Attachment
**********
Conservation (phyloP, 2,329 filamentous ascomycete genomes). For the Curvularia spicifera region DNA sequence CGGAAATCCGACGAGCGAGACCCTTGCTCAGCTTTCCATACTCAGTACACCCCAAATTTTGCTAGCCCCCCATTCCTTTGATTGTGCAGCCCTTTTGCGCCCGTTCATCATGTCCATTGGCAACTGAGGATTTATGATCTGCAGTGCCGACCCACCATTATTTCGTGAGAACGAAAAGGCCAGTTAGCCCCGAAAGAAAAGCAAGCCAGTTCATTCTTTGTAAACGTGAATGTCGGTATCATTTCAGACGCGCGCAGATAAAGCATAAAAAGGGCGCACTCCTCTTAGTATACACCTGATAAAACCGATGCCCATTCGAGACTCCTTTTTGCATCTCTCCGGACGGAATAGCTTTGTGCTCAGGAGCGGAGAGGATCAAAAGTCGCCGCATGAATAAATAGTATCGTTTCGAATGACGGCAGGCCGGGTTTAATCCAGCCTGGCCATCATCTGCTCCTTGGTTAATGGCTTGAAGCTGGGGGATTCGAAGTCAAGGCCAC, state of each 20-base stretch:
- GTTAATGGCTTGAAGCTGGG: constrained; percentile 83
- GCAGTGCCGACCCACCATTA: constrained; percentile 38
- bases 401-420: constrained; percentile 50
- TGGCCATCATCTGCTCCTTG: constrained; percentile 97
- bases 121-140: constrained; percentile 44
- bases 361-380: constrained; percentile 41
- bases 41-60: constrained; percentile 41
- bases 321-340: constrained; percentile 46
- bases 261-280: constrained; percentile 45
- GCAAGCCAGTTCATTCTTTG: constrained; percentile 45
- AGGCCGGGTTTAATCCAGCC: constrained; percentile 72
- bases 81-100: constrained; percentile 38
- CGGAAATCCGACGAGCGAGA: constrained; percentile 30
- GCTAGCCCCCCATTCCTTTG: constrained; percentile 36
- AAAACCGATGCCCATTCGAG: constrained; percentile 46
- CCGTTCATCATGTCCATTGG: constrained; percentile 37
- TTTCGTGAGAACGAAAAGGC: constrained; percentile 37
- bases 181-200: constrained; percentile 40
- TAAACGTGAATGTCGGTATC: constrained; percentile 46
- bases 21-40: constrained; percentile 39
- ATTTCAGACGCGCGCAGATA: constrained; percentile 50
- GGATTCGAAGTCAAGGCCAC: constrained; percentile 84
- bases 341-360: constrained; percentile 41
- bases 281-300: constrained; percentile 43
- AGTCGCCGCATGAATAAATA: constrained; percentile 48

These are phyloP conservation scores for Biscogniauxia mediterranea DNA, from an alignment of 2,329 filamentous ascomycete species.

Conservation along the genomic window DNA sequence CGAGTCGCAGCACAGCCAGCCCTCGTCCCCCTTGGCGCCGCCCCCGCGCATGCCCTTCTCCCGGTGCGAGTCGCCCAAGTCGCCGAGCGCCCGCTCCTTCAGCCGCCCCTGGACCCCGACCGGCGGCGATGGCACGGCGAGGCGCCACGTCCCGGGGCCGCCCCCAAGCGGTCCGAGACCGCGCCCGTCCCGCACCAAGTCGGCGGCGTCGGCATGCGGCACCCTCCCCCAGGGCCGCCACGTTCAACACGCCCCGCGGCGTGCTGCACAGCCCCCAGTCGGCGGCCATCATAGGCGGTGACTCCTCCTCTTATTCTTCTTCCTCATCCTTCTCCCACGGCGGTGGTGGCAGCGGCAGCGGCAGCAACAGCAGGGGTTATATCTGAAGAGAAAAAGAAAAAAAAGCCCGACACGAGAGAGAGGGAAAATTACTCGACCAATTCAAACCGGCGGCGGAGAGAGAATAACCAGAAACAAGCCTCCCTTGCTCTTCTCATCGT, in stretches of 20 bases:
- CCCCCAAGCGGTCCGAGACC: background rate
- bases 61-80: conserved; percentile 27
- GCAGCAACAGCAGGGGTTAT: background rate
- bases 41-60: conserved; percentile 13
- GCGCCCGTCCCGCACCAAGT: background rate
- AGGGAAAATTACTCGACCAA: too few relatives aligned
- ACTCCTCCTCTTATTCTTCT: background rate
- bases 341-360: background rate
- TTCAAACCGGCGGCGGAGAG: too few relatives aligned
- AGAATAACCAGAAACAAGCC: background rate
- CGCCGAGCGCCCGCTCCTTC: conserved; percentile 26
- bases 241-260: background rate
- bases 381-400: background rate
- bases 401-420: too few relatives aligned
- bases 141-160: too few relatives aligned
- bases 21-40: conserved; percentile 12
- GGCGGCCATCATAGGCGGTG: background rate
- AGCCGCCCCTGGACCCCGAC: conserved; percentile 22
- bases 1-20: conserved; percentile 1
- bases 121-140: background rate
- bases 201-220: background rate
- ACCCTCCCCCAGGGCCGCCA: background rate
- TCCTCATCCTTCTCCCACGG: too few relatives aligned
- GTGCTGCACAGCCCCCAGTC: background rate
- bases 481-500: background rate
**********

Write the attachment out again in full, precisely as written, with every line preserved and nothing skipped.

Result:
Conservation (phyloP, 2,329 filamentous ascomycete genomes). For the Curvularia spicifera region DNA sequence CGGAAATCCGACGAGCGAGACCCTTGCTCAGCTTTCCATACTCAGTACACCCCAAATTTTGCTAGCCCCCCATTCCTTTGATTGTGCAGCCCTTTTGCGCCCGTTCATCATGTCCATTGGCAACTGAGGATTTATGATCTGCAGTGCCGACCCACCATTATTTCGTGAGAACGAAAAGGCCAGTTAGCCCCGAAAGAAAAGCAAGCCAGTTCATTCTTTGTAAACGTGAATGTCGGTATCATTTCAGACGCGCGCAGATAAAGCATAAAAAGGGCGCACTCCTCTTAGTATACACCTGATAAAACCGATGCCCATTCGAGACTCCTTTTTGCATCTCTCCGGACGGAATAGCTTTGTGCTCAGGAGCGGAGAGGATCAAAAGTCGCCGCATGAATAAATAGTATCGTTTCGAATGACGGCAGGCCGGGTTTAATCCAGCCTGGCCATCATCTGCTCCTTGGTTAATGGCTTGAAGCTGGGGGATTCGAAGTCAAGGCCAC, state of each 20-base stretch:
- GTTAATGGCTTGAAGCTGGG: constrained; percentile 83
- GCAGTGCCGACCCACCATTA: constrained; percentile 38
- bases 401-420: constrained; percentile 50
- TGGCCATCATCTGCTCCTTG: constrained; percentile 97
- bases 121-140: constrained; percentile 44
- bases 361-380: constrained; percentile 41
- bases 41-60: constrained; percentile 41
- bases 321-340: constrained; percentile 46
- bases 261-280: constrained; percentile 45
- GCAAGCCAGTTCATTCTTTG: constrained; percentile 45
- AGGCCGGGTTTAATCCAGCC: constrained; percentile 72
- bases 81-100: constrained; percentile 38
- CGGAAATCCGACGAGCGAGA: constrained; percentile 30
- GCTAGCCCCCCATTCCTTTG: constrained; percentile 36
- AAAACCGATGCCCATTCGAG: constrained; percentile 46
- CCGTTCATCATGTCCATTGG: constrained; percentile 37
- TTTCGTGAGAACGAAAAGGC: constrained; percentile 37
- bases 181-200: constrained; percentile 40
- TAAACGTGAATGTCGGTATC: constrained; percentile 46
- bases 21-40: constrained; percentile 39
- ATTTCAGACGCGCGCAGATA: constrained; percentile 50
- GGATTCGAAGTCAAGGCCAC: constrained; percentile 84
- bases 341-360: constrained; percentile 41
- bases 281-300: constrained; percentile 43
- AGTCGCCGCATGAATAAATA: constrained; percentile 48

These are phyloP conservation scores for Biscogniauxia mediterranea DNA, from an alignment of 2,329 filamentous ascomycete species.

Conservation along the genomic window DNA sequence CGAGTCGCAGCACAGCCAGCCCTCGTCCCCCTTGGCGCCGCCCCCGCGCATGCCCTTCTCCCGGTGCGAGTCGCCCAAGTCGCCGAGCGCCCGCTCCTTCAGCCGCCCCTGGACCCCGACCGGCGGCGATGGCACGGCGAGGCGCCACGTCCCGGGGCCGCCCCCAAGCGGTCCGAGACCGCGCCCGTCCCGCACCAAGTCGGCGGCGTCGGCATGCGGCACCCTCCCCCAGGGCCGCCACGTTCAACACGCCCCGCGGCGTGCTGCACAGCCCCCAGTCGGCGGCCATCATAGGCGGTGACTCCTCCTCTTATTCTTCTTCCTCATCCTTCTCCCACGGCGGTGGTGGCAGCGGCAGCGGCAGCAACAGCAGGGGTTATATCTGAAGAGAAAAAGAAAAAAAAGCCCGACACGAGAGAGAGGGAAAATTACTCGACCAATTCAAACCGGCGGCGGAGAGAGAATAACCAGAAACAAGCCTCCCTTGCTCTTCTCATCGT, in stretches of 20 bases:
- CCCCCAAGCGGTCCGAGACC: background rate
- bases 61-80: conserved; percentile 27
- GCAGCAACAGCAGGGGTTAT: background rate
- bases 41-60: conserved; percentile 13
- GCGCCCGTCCCGCACCAAGT: background rate
- AGGGAAAATTACTCGACCAA: too few relatives aligned
- ACTCCTCCTCTTATTCTTCT: background rate
- bases 341-360: background rate
- TTCAAACCGGCGGCGGAGAG: too few relatives aligned
- AGAATAACCAGAAACAAGCC: background rate
- CGCCGAGCGCCCGCTCCTTC: conserved; percentile 26
- bases 241-260: background rate
- bases 381-400: background rate
- bases 401-420: too few relatives aligned
- bases 141-160: too few relatives aligned
- bases 21-40: conserved; percentile 12
- GGCGGCCATCATAGGCGGTG: background rate
- AGCCGCCCCTGGACCCCGAC: conserved; percentile 22
- bases 1-20: conserved; percentile 1
- bases 121-140: background rate
- bases 201-220: background rate
- ACCCTCCCCCAGGGCCGCCA: background rate
- TCCTCATCCTTCTCCCACGG: too few relatives aligned
- GTGCTGCACAGCCCCCAGTC: background rate
- bases 481-500: background rate